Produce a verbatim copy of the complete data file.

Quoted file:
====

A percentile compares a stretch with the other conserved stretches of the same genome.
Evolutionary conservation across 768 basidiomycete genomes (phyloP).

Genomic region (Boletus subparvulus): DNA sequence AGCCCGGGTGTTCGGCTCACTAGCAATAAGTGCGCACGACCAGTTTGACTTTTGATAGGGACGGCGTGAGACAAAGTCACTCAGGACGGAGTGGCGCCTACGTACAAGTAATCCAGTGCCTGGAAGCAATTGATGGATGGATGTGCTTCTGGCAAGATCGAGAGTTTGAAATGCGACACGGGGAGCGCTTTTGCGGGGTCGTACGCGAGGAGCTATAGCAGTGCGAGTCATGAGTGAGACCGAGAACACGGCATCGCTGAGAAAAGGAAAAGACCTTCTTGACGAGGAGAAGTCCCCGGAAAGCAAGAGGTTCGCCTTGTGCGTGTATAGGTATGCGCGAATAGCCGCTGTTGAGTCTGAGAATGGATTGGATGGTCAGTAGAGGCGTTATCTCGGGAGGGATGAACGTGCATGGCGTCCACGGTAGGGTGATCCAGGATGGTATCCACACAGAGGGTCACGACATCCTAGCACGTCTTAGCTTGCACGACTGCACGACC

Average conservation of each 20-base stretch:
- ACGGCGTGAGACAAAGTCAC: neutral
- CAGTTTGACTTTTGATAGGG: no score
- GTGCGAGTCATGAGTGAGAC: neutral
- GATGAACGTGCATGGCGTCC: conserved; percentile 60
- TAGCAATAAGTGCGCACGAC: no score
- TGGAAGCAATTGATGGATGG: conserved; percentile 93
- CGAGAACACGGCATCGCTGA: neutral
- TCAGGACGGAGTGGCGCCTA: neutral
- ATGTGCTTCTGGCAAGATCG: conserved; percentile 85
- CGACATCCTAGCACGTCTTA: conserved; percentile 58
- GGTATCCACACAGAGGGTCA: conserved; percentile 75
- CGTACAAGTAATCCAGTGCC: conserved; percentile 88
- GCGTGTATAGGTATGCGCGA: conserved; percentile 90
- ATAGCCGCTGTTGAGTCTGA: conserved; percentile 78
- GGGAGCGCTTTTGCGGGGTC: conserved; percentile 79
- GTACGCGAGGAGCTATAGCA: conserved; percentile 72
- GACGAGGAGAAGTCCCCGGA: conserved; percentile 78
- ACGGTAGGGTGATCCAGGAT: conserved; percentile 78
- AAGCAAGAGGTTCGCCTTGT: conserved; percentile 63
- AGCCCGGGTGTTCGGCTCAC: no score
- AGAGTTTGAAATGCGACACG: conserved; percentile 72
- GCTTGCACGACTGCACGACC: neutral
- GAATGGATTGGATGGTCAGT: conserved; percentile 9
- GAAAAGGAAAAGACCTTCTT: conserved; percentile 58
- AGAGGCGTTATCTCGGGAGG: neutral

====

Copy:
A percentile compares a stretch with the other conserved stretches of the same genome.
Evolutionary conservation across 768 basidiomycete genomes (phyloP).

Genomic region (Boletus subparvulus): DNA sequence AGCCCGGGTGTTCGGCTCACTAGCAATAAGTGCGCACGACCAGTTTGACTTTTGATAGGGACGGCGTGAGACAAAGTCACTCAGGACGGAGTGGCGCCTACGTACAAGTAATCCAGTGCCTGGAAGCAATTGATGGATGGATGTGCTTCTGGCAAGATCGAGAGTTTGAAATGCGACACGGGGAGCGCTTTTGCGGGGTCGTACGCGAGGAGCTATAGCAGTGCGAGTCATGAGTGAGACCGAGAACACGGCATCGCTGAGAAAAGGAAAAGACCTTCTTGACGAGGAGAAGTCCCCGGAAAGCAAGAGGTTCGCCTTGTGCGTGTATAGGTATGCGCGAATAGCCGCTGTTGAGTCTGAGAATGGATTGGATGGTCAGTAGAGGCGTTATCTCGGGAGGGATGAACGTGCATGGCGTCCACGGTAGGGTGATCCAGGATGGTATCCACACAGAGGGTCACGACATCCTAGCACGTCTTAGCTTGCACGACTGCACGACC

Average conservation of each 20-base stretch:
- ACGGCGTGAGACAAAGTCAC: neutral
- CAGTTTGACTTTTGATAGGG: no score
- GTGCGAGTCATGAGTGAGAC: neutral
- GATGAACGTGCATGGCGTCC: conserved; percentile 60
- TAGCAATAAGTGCGCACGAC: no score
- TGGAAGCAATTGATGGATGG: conserved; percentile 93
- CGAGAACACGGCATCGCTGA: neutral
- TCAGGACGGAGTGGCGCCTA: neutral
- ATGTGCTTCTGGCAAGATCG: conserved; percentile 85
- CGACATCCTAGCACGTCTTA: conserved; percentile 58
- GGTATCCACACAGAGGGTCA: conserved; percentile 75
- CGTACAAGTAATCCAGTGCC: conserved; percentile 88
- GCGTGTATAGGTATGCGCGA: conserved; percentile 90
- ATAGCCGCTGTTGAGTCTGA: conserved; percentile 78
- GGGAGCGCTTTTGCGGGGTC: conserved; percentile 79
- GTACGCGAGGAGCTATAGCA: conserved; percentile 72
- GACGAGGAGAAGTCCCCGGA: conserved; percentile 78
- ACGGTAGGGTGATCCAGGAT: conserved; percentile 78
- AAGCAAGAGGTTCGCCTTGT: conserved; percentile 63
- AGCCCGGGTGTTCGGCTCAC: no score
- AGAGTTTGAAATGCGACACG: conserved; percentile 72
- GCTTGCACGACTGCACGACC: neutral
- GAATGGATTGGATGGTCAGT: conserved; percentile 9
- GAAAAGGAAAAGACCTTCTT: conserved; percentile 58
- AGAGGCGTTATCTCGGGAGG: neutral